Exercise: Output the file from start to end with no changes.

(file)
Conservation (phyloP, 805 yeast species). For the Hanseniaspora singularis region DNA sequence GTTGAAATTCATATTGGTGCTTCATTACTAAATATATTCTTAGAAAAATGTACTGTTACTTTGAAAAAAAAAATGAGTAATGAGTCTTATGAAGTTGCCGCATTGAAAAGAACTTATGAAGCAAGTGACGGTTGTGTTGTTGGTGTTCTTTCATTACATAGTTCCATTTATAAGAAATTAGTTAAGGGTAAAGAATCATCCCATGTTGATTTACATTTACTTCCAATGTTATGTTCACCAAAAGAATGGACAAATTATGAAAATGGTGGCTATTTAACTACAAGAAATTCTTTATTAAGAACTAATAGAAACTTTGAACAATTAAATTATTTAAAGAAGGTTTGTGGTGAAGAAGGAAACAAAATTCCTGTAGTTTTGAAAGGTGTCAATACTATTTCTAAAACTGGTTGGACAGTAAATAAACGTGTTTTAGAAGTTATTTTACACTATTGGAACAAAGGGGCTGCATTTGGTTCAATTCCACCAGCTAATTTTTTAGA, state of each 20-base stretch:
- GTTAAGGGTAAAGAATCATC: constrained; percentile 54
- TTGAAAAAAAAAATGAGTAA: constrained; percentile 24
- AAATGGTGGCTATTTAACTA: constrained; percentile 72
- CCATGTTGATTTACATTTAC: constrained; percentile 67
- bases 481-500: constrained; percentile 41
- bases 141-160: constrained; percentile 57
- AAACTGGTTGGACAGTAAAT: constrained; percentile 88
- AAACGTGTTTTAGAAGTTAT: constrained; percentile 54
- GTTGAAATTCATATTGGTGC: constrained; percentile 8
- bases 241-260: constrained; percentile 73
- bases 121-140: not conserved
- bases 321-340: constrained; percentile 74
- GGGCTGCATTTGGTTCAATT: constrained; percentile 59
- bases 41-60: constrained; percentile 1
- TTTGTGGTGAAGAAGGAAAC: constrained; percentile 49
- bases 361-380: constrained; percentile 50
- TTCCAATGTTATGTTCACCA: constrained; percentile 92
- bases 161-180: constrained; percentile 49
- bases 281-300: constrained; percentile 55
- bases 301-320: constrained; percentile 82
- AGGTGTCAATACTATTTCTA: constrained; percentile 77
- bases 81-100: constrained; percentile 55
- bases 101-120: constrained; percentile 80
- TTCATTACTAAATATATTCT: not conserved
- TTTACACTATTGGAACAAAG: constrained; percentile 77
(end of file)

Conservation (phyloP, 805 yeast species). For the Hanseniaspora singularis region DNA sequence GTTGAAATTCATATTGGTGCTTCATTACTAAATATATTCTTAGAAAAATGTACTGTTACTTTGAAAAAAAAAATGAGTAATGAGTCTTATGAAGTTGCCGCATTGAAAAGAACTTATGAAGCAAGTGACGGTTGTGTTGTTGGTGTTCTTTCATTACATAGTTCCATTTATAAGAAATTAGTTAAGGGTAAAGAATCATCCCATGTTGATTTACATTTACTTCCAATGTTATGTTCACCAAAAGAATGGACAAATTATGAAAATGGTGGCTATTTAACTACAAGAAATTCTTTATTAAGAACTAATAGAAACTTTGAACAATTAAATTATTTAAAGAAGGTTTGTGGTGAAGAAGGAAACAAAATTCCTGTAGTTTTGAAAGGTGTCAATACTATTTCTAAAACTGGTTGGACAGTAAATAAACGTGTTTTAGAAGTTATTTTACACTATTGGAACAAAGGGGCTGCATTTGGTTCAATTCCACCAGCTAATTTTTTAGA, state of each 20-base stretch:
- GTTAAGGGTAAAGAATCATC: constrained; percentile 54
- TTGAAAAAAAAAATGAGTAA: constrained; percentile 24
- AAATGGTGGCTATTTAACTA: constrained; percentile 72
- CCATGTTGATTTACATTTAC: constrained; percentile 67
- bases 481-500: constrained; percentile 41
- bases 141-160: constrained; percentile 57
- AAACTGGTTGGACAGTAAAT: constrained; percentile 88
- AAACGTGTTTTAGAAGTTAT: constrained; percentile 54
- GTTGAAATTCATATTGGTGC: constrained; percentile 8
- bases 241-260: constrained; percentile 73
- bases 121-140: not conserved
- bases 321-340: constrained; percentile 74
- GGGCTGCATTTGGTTCAATT: constrained; percentile 59
- bases 41-60: constrained; percentile 1
- TTTGTGGTGAAGAAGGAAAC: constrained; percentile 49
- bases 361-380: constrained; percentile 50
- TTCCAATGTTATGTTCACCA: constrained; percentile 92
- bases 161-180: constrained; percentile 49
- bases 281-300: constrained; percentile 55
- bases 301-320: constrained; percentile 82
- AGGTGTCAATACTATTTCTA: constrained; percentile 77
- bases 81-100: constrained; percentile 55
- bases 101-120: constrained; percentile 80
- TTCATTACTAAATATATTCT: not conserved
- TTTACACTATTGGAACAAAG: constrained; percentile 77